An Historical Exhibition -the first of its kind in this locality - was held in The McVeigh Hall, Ballyeasboro, Ballyhalbert, Co. Down, from Thursday 19th - Saturday 21st October last. Since coming to this parish some nine years ago, I have been deeply interested in local history - in the circumstances and social background of parishioners whom I seek to serve as their clergyman. Over the years I have collected a mass of material of local historical interest and I was anxious to put it on display and arouse interest in the subject amongst the people of this area and in particular to challenge the parishioners of the Ballyhalbert and Ardkeen to come alive to their heritage. I find that most people are fascinated by the subject and are eager to help by giving valuable information about their family trees and to loan articles of interest for display.
I soon found that organising an historical exhibition in a country parish is not an easy task. It takes time and patience. A few of us met last March and for a number of weeks discussed the problems and plan for the exhibition. This is easier said than done. It was slow and tedious work. However, we decided when to hold the exhibition and to look around for others to give a hand.
We contacted the Ards Historical Society who were very eager to help. Members of the Society supplied photographs, maps and display boards and the exhibition itself was opened by a leading authority on local history in the Ards, E. M. Griffith, D.F.C., B.A., LL.B. Mr. Griffith also gave an illustrated talk on the parish of Ballyhalbert. Mr. Eddie Regan and his wife from Greyabbey produced a fine collection of flints, arrow heads and fossils. The Public Record Office in Belfast very, generously supplied photostat copies of portions of Registers and old Vestry minutes of the churches and loaned us three large show cases. These were useful for displaying some of the more valuable and rare items on show.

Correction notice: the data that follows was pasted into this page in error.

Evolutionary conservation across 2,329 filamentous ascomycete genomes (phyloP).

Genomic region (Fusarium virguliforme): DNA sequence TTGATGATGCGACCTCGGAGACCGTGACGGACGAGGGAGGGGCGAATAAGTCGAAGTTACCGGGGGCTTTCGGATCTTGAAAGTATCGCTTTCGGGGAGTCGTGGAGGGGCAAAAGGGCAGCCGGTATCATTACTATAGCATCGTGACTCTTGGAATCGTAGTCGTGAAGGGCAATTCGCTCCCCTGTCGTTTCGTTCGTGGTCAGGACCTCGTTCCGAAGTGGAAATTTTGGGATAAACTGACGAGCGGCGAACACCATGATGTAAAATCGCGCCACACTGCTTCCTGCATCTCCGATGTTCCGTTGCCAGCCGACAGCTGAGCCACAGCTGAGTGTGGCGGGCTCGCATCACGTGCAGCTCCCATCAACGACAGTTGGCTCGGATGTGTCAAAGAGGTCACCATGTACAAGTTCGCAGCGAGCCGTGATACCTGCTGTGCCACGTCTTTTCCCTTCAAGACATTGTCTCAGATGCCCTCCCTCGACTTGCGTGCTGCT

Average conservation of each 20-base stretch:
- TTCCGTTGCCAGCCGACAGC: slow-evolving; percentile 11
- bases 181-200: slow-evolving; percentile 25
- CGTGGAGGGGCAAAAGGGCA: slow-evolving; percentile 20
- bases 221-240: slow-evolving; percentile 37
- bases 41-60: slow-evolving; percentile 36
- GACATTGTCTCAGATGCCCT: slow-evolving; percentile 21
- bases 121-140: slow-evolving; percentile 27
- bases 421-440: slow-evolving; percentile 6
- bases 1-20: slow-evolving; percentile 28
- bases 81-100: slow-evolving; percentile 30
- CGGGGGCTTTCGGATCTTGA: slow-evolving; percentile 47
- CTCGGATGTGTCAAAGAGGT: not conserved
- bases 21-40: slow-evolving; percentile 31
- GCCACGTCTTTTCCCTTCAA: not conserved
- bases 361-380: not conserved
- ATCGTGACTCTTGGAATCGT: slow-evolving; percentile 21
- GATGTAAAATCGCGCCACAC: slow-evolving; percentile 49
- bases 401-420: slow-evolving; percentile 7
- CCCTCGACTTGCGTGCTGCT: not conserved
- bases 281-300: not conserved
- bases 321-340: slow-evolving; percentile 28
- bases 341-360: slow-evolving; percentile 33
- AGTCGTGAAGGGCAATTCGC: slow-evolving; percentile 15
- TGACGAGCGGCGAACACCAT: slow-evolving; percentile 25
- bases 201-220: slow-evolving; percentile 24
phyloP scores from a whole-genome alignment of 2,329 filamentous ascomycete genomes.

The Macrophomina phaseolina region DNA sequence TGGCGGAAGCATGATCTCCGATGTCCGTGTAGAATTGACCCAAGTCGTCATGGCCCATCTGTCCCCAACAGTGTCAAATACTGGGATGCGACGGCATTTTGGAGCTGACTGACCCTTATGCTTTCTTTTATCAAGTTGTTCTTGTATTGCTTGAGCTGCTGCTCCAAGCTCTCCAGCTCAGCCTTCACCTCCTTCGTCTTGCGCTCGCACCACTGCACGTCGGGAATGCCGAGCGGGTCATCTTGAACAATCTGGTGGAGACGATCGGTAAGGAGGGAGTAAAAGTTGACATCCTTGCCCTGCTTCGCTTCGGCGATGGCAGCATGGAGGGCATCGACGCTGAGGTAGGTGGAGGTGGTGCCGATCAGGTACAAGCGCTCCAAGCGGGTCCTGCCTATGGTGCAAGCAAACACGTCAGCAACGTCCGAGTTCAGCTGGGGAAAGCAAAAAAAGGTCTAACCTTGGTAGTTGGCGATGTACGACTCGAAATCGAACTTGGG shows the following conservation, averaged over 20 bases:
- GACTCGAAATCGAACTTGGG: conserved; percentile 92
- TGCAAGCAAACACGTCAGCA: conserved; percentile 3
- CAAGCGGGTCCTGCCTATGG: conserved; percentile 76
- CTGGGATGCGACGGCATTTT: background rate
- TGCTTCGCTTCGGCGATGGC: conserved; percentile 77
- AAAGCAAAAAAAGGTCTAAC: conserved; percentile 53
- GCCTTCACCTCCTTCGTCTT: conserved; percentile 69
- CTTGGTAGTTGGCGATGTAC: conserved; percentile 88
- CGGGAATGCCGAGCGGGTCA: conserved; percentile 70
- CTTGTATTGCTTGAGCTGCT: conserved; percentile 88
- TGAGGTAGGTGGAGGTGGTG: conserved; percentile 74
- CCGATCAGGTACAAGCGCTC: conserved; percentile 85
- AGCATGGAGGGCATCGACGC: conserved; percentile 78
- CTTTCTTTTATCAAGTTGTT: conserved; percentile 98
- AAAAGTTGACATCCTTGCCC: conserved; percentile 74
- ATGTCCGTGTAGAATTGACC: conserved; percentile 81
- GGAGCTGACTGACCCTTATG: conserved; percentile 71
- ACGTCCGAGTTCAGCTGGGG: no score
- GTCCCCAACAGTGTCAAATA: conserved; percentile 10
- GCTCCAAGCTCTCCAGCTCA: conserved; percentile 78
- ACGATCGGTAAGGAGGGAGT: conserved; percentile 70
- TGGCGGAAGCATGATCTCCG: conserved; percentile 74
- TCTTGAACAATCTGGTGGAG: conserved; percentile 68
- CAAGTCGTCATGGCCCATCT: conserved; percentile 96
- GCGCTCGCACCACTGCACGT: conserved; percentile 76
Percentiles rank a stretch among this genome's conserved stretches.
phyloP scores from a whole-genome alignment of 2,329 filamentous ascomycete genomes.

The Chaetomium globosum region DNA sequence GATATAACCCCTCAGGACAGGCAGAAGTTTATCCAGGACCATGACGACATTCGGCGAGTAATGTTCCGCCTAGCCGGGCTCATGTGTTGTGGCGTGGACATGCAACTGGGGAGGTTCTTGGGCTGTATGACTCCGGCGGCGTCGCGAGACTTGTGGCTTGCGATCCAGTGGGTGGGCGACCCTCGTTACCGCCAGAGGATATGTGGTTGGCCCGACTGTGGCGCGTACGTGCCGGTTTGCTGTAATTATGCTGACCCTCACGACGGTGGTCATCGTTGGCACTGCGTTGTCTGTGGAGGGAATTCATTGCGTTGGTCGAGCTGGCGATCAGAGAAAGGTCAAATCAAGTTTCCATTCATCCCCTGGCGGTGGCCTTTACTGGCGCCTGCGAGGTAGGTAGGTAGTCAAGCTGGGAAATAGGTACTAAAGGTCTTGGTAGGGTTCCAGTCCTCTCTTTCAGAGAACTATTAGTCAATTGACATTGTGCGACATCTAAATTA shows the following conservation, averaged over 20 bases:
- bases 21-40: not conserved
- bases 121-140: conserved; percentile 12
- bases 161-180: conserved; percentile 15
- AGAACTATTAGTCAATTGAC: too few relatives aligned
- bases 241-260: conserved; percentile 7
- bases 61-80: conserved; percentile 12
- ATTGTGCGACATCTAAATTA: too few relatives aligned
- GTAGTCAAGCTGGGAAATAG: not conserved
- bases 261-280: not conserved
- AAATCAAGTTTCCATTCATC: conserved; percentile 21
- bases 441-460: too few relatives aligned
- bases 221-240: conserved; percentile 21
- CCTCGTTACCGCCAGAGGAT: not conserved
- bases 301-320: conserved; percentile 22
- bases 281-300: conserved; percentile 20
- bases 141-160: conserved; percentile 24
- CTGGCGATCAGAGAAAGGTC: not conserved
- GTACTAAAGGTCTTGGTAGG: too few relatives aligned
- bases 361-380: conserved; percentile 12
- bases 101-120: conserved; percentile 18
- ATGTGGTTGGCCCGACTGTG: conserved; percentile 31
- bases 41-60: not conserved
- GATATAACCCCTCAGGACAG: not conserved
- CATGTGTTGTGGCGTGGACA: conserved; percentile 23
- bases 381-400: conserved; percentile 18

The Ulster Folk Museum came to our assistance by loaning articles associated with rural industries, i.e. a Mourne pattern spade, hardening stand, rushlight candleholder, flag rippler, churn and dash, carding comb and knapping hammer. The Marine Biology Research Station at Portaferry in charge of Dr. Boden put on display many of the instruments used in experiments carried out on Strangford Lough. The local fishermen supplied old compasses, lamps, sea charts, mending needles, etc., and the Portaferry/Cloughey Lifeboat Committee loaned service record boards.
Glastry secondary school mounted for exhibition a large map of the ancient parishes of the Ards which was made by Canon R. E. Turner of St. George's Church, Belfast. Every village from Portaferry to Newtownards had sent something for display.
The country folk all over the Peninsula loaned some of their valuable and sentimental personal possessions-old photographs, pictures, paintings, newspaper cuttings, old wedding dresses, sampler work, quilts, linen embroidery for which this area is famous, candle stands, candle moulds, hymn and prayer books, family Bibles, history books (one dating from 1688), a town crier's bell dated 1567, a small china jug dated 1630, old coins, clocks, kitchen utensils, willow pattern plates, bellows, snuffers, pewter ware, lace and trimmings, etc.
Publicity consisted in displaying a printed notice in shops, schools, and churches and an advertisement in the local newspapers. The B.B.C. very kindly mentioned the exhibition each morning on "Today's Diary". A ladies' committee were responsible for making tea and selling minerals each evening. In all upwards of 350 persons attended the four sessions.